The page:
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A stream is a lazily evaluated linked list. That is, a stream has first and rest fields, where the first is anything and the rest is a stream or the empty stream. The rest of the list is computed only when requested, and once it is computed, it will be saved and returned the next time we request it. Because of the lazy evaluation, streams allow us to create infinite sequences without running out of memory.


  • cons-stream – makes a new stream
  • stream-car – returns the first of a given stream.
  • stream-cdr – returns the rest of a given stream.
  • the-empty-stream – an empty stream; for finite streams, it serves as the last element
  • stream-null? – returns whether the argument is the-empty-stream


A finite stream containing the values 1, 2, 3:

(define first (cons-stream 1 (cons-stream 2 (cons-stream 3 the-empty-stream))))

An infinite stream of 1's:

(define ones (cons-stream 1 ones))

An infinite stream of the natural numbers (1, 2, 3, ...):

(define (make-nats n)
    (cons-stream n (make-nats (+ n 1))))
(define nats (make-nats 1))

An infinite stream containing the Fibonacci sequence:

(define fib-stream (cons-stream 1 
                                (cons-stream 1
                                             (stream-add fib-stream (stream-cdr fib-stream)))))

In STk, streams that have an unevaluated rest have a "not forced" promise to evaluate the rest:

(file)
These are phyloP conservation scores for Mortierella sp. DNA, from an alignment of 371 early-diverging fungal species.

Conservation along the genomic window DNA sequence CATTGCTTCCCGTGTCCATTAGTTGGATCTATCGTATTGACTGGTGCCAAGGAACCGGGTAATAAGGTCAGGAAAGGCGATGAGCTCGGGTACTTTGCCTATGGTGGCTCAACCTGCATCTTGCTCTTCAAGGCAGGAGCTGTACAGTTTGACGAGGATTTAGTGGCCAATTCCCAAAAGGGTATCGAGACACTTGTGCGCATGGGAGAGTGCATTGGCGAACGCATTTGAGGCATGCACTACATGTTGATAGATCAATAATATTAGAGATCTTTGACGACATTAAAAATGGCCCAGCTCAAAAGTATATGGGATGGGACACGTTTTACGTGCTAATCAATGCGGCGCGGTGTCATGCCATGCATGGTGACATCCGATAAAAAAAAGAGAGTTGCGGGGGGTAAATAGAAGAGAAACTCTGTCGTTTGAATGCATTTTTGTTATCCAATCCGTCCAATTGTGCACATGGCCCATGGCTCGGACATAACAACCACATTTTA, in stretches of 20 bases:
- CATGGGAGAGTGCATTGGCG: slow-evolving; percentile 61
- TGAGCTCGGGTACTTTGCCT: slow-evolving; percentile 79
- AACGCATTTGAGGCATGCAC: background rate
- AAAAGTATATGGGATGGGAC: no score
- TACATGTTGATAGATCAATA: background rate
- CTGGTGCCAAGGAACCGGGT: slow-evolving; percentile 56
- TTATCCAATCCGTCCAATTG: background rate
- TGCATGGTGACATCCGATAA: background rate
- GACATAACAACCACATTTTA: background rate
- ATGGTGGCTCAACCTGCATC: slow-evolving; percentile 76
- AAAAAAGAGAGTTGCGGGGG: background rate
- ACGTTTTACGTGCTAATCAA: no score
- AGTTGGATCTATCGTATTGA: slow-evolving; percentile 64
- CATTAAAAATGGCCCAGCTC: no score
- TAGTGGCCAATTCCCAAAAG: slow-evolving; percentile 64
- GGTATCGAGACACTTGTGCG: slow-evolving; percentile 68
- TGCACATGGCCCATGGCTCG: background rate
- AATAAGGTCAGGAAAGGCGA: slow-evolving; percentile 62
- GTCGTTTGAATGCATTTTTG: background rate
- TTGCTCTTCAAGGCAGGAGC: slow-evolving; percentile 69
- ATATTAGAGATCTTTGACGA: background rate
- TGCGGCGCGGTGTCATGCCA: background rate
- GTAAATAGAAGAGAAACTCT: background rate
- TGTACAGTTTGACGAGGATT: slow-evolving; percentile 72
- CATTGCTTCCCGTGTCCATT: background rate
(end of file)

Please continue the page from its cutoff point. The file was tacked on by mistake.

STk> nats
(1 . #[promise 23b018 (not forced)])

Once the rest is evaluated, the stream has a "forced" promise to evaluate the rest:

STk> (stream-cdr nats) ; force the promise / evaluate the rest
(2 . #[promise 23c688 (not forced)])
STk> nats
(1 . #[promise 23b018 (forced)])

Useful stream functions


(define (stream-add a b)
    (if (stream-null? a)
        (if (stream-null? b)
            (cons-stream (+ (stream-car a) (stream-car b))
                         (stream-add (stream-cdr a)
                                     (stream-cdr b))))))

ss (show stream): outputs the first 10 elements of a stream

STK>  (ss (add-streams ones twos))
(3 3 3 3 3 3 3 3 3 3 ...)

stream-ref: takes in a stream and an index and outputs the element

STK>  (stream-ref nats 1378)

Writing functions on streams

Streams are recursively defined like linked lists, so stream manipulation will be accomplished through recursion. For example, here is stream-map:

(define (stream-map f stream)
    (if (stream-null? stream)
        (cons-stream (f (stream-car stream)) (stream-map f (stream-cdr stream)))))


Streams, su14 lecture 25